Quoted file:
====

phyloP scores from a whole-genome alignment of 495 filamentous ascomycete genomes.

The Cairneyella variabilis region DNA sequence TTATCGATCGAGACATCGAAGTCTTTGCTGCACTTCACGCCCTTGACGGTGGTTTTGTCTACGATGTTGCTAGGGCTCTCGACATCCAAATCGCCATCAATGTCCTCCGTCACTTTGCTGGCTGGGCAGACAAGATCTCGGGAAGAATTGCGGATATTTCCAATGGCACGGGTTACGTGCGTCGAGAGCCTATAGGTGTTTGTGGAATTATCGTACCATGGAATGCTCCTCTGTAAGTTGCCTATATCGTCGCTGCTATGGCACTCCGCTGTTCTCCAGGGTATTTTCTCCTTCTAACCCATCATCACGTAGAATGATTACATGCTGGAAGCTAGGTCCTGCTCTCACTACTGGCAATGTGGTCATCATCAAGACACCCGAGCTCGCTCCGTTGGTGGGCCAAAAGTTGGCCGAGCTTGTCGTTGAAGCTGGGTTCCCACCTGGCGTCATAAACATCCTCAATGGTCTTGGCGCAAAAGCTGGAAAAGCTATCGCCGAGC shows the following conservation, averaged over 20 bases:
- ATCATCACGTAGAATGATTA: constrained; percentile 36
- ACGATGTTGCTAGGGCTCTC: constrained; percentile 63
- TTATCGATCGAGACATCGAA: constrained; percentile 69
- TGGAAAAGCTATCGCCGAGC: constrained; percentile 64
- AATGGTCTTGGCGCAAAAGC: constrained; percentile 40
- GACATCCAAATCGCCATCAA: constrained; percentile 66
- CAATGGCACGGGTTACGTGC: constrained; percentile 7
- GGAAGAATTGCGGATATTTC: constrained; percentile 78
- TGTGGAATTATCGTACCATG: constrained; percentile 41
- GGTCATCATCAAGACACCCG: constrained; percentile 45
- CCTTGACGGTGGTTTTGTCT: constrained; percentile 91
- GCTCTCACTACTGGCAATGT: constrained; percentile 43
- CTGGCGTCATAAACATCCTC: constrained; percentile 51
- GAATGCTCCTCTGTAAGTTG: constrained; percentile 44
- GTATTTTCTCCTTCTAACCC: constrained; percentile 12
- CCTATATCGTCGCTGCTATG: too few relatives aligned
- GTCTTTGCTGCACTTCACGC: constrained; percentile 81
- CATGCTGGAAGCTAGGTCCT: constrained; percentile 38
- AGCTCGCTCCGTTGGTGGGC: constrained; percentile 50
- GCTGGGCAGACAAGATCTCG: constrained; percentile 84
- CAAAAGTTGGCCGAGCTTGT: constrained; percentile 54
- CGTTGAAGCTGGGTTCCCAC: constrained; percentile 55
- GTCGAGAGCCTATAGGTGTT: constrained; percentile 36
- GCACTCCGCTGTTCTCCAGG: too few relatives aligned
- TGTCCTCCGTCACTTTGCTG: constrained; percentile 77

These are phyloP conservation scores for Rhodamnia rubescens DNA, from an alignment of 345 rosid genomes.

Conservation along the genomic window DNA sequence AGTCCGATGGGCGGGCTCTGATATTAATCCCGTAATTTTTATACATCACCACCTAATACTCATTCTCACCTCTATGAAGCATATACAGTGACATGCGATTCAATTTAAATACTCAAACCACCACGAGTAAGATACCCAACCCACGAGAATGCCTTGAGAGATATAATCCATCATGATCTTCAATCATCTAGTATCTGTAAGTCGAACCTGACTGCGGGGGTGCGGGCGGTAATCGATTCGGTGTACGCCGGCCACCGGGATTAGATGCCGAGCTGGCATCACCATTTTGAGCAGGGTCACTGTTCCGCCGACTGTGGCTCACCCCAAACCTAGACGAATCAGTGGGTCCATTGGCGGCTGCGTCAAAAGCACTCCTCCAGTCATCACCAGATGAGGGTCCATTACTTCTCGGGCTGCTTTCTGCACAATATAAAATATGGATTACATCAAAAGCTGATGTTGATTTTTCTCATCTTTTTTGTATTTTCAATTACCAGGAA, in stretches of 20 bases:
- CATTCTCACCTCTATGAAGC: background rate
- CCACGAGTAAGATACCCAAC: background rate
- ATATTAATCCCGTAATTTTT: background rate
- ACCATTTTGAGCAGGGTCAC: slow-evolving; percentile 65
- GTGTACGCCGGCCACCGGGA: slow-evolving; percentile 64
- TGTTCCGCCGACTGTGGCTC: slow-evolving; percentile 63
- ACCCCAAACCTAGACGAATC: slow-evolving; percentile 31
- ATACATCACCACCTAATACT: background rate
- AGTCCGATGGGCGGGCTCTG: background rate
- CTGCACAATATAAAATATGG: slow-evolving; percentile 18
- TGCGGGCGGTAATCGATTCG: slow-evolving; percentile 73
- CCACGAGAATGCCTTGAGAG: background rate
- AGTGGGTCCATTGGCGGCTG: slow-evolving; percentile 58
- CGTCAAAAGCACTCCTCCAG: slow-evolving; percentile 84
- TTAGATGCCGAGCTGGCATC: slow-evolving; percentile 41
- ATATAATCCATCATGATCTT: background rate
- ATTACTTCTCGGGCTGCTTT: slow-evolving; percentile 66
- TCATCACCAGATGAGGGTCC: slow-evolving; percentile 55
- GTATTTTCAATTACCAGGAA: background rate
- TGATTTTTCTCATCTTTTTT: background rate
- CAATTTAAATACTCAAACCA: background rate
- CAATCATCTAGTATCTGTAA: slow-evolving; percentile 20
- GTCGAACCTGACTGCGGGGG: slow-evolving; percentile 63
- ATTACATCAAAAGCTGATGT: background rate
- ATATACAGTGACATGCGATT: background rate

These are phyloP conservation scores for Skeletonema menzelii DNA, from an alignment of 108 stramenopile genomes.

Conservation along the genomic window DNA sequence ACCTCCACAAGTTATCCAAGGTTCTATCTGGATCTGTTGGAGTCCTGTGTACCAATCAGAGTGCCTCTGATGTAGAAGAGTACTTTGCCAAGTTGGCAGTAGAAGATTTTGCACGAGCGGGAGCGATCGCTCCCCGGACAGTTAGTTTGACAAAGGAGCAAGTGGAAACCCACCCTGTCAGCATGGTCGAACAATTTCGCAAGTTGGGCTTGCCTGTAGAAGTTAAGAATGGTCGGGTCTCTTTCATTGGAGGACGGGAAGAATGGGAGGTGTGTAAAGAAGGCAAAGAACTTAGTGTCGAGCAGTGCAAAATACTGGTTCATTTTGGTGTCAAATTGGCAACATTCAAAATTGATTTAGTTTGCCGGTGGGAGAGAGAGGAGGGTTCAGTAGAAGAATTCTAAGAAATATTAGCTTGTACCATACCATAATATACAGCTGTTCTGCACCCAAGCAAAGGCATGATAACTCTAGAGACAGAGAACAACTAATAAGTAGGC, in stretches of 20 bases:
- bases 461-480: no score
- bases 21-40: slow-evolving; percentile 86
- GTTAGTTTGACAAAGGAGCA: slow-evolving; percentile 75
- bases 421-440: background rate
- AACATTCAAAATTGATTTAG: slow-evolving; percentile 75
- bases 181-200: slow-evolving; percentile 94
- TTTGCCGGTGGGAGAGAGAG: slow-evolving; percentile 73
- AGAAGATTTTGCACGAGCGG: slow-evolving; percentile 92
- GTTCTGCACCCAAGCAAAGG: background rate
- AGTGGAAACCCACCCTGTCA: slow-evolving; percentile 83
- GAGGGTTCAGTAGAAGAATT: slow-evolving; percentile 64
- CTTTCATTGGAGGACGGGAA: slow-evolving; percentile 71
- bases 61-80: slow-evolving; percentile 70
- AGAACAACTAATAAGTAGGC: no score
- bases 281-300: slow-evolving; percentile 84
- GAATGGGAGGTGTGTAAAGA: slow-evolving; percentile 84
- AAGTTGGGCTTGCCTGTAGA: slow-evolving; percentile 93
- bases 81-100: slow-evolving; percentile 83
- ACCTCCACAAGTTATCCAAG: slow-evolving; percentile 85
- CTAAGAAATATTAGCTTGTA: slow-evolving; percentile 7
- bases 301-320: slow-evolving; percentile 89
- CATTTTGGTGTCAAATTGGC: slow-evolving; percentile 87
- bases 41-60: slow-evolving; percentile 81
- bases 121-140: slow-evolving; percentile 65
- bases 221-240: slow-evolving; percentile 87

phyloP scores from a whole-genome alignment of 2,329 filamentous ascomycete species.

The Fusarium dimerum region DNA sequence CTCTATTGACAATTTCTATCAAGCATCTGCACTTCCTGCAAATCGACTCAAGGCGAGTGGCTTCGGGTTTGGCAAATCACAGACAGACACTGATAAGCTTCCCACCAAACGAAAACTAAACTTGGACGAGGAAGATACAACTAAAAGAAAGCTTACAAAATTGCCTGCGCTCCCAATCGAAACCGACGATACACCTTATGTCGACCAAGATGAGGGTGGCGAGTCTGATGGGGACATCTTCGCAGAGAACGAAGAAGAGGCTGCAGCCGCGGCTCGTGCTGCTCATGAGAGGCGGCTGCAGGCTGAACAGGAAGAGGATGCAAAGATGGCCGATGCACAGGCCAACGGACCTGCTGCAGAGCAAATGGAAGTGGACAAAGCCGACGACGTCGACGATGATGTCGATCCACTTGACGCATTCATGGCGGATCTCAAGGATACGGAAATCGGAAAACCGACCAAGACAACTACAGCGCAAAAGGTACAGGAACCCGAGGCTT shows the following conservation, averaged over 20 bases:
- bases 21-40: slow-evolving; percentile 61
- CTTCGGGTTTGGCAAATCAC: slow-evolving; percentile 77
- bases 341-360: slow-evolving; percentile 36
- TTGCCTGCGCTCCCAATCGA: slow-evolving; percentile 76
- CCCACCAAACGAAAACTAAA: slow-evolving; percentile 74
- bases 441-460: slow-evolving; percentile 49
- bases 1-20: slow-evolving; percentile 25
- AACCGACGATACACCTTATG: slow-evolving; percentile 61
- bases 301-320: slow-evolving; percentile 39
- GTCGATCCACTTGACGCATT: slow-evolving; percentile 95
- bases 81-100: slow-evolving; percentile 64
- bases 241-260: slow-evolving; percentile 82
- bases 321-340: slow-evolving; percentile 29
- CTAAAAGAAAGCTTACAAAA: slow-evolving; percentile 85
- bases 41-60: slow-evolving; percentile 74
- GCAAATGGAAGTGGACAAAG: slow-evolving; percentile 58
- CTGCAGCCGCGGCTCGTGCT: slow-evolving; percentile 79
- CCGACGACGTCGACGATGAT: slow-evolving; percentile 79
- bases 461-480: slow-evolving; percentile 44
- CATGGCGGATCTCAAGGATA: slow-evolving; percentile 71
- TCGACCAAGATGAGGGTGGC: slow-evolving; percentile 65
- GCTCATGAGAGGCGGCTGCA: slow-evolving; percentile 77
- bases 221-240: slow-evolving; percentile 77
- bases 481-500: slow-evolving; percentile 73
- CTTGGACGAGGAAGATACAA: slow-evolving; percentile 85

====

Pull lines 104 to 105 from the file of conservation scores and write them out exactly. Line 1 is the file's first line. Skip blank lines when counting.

- TCGACCAAGATGAGGGTGGC: slow-evolving; percentile 65
- GCTCATGAGAGGCGGCTGCA: slow-evolving; percentile 77